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Wingscapes – Unlocking the Secrets of Your Yard

Ever wonder what birds are visiting your yard while you are away at work or school? Wingscapes‘ remote camera, the BirdCam, takes away part of that mystery, unlocking the secrets of the wildlife in your yard.

We have been using the BirdCam for a couple weeks now, testing out various areas in our 1/4 acre yard to find out what birds are where. Setup was a breeze, taking more time to put batteries in than to set up the desired distance and position. We started with a shady portion of the yard, an area where the dogs couldn’t interfere and only captured a squirrel feasting on sunflower seeds. Then we got a nice male Northern Cardinal.

Northern Cardinal

There are various ways you can mount the BirdCam including the bungee straps that come with the product. Our preferred method thus far has been to use a tripod since the camera can be positioned at almost any angle and height with ease.

Using the tripod next to our homemade peanut feeder, we were able to capture some interesting video of a Downy Woodpecker and a Red-breasted Nuthatch.



Then came the big test: how would the BirdCam work when placed by our homemade birdbath-dripper? Very well!!

Blue Jay
Blue Jay
American Robin
American Robin
Dark-eyed Juncos
Dark-eyed Juncos
Northern Cardinal & Black-capped Chickadee
Northern Cardinal & Black-capped Chickadee
A rare visitor – a German Shepard named Gretta
German Shepard
Three species sharing some quality bath time
Trio of Bathing Birds

Over the last couple weeks our BirdCam has captured over 600 pictures and 30 video clips. We were impressed by the camera’s ability to only trigger when a bird was present (mostly), especially with the dripping water. Occasionally, a misfire would happen with the changing sunlight from the moving trees.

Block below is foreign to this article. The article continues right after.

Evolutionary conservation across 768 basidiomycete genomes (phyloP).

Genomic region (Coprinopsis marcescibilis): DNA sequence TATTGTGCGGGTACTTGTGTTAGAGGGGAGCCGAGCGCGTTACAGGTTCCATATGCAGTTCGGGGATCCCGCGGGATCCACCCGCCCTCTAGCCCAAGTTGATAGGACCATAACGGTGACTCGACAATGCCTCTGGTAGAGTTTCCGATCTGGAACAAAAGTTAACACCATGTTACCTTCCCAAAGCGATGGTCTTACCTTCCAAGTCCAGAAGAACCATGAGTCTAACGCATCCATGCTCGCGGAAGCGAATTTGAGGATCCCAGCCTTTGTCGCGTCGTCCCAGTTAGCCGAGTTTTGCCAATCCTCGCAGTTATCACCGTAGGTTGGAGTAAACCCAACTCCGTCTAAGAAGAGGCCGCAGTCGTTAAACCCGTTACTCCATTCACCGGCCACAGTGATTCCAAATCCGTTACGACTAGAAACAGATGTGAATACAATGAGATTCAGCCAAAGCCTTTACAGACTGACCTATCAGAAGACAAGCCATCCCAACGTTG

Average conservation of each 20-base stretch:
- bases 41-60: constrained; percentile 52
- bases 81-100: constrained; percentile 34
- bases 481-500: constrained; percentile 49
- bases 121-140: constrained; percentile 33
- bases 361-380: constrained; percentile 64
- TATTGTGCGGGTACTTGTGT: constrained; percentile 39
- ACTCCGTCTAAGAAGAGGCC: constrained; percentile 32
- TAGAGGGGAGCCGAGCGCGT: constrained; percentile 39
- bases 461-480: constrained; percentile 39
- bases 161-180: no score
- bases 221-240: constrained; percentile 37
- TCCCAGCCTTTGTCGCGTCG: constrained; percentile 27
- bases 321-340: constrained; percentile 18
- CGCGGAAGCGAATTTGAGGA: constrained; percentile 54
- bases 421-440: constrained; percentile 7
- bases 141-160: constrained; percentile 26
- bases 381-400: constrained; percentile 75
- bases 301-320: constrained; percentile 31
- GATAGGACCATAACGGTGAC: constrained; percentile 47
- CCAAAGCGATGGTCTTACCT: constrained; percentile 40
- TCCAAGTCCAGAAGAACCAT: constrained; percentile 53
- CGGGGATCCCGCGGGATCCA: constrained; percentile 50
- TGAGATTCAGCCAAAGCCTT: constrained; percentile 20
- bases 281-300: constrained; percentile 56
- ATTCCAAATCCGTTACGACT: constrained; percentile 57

The only problem we’ve had thus far with the BirdCam is that it doesn’t do well in shade. You are best off finding a very sunny location and you can forget about any dawn or dusk shots.

The BirdCam would make a great Christmas present (even to yourself) or if the cost seems a bit steep, save up for Spring migration. We wish we would have had the BirdCam for this year’s migration – our dripper-bath is always full of warblers and it would be nice to know what we missed!

Overall – 9 out of 10 feathers

5 Comments

  1. November 3, 2007    

    It’s a neat device, isn’t it? So far I have had the best results when I placed it next to a bird bath or under a bush. Those seemed to get the highest proportion of bird shots to squirrel shots.

  2. November 4, 2007    

    Very cool camera for sure! My only question is how does it do to the cold temps and how much does it cost?

  3. The Birdfreak Team The Birdfreak Team
    November 4, 2007    

    John – it really is neat and the bird bath has definitely been the best for us

    Mon@rch – It has gotten to 32 degrees and the camera did well (during the day when it was warmer) and it has sat out in the rain a bit too… it says it is all weather but it will be nice to see what it is like in the snow and cold.

    As for cost, their website wasn’t working when I wrote the post so the price might have changed, but most recently it was going for $249.99.

  4. November 4, 2007    

    wow, kinda expensive! I guess I will have to wait for the price to come down some! Thanks for the quick response and will follow to see how the snow does with it!

  5. November 4, 2007    

    Too expensive for me at the moment, but I’ll defintiely be interested when the time is right.-I like the results you’ve had! Thanks for the review.

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  1. Birdfreak Day! — Birdfreak.com on May 4, 2011 at 12:04 pm

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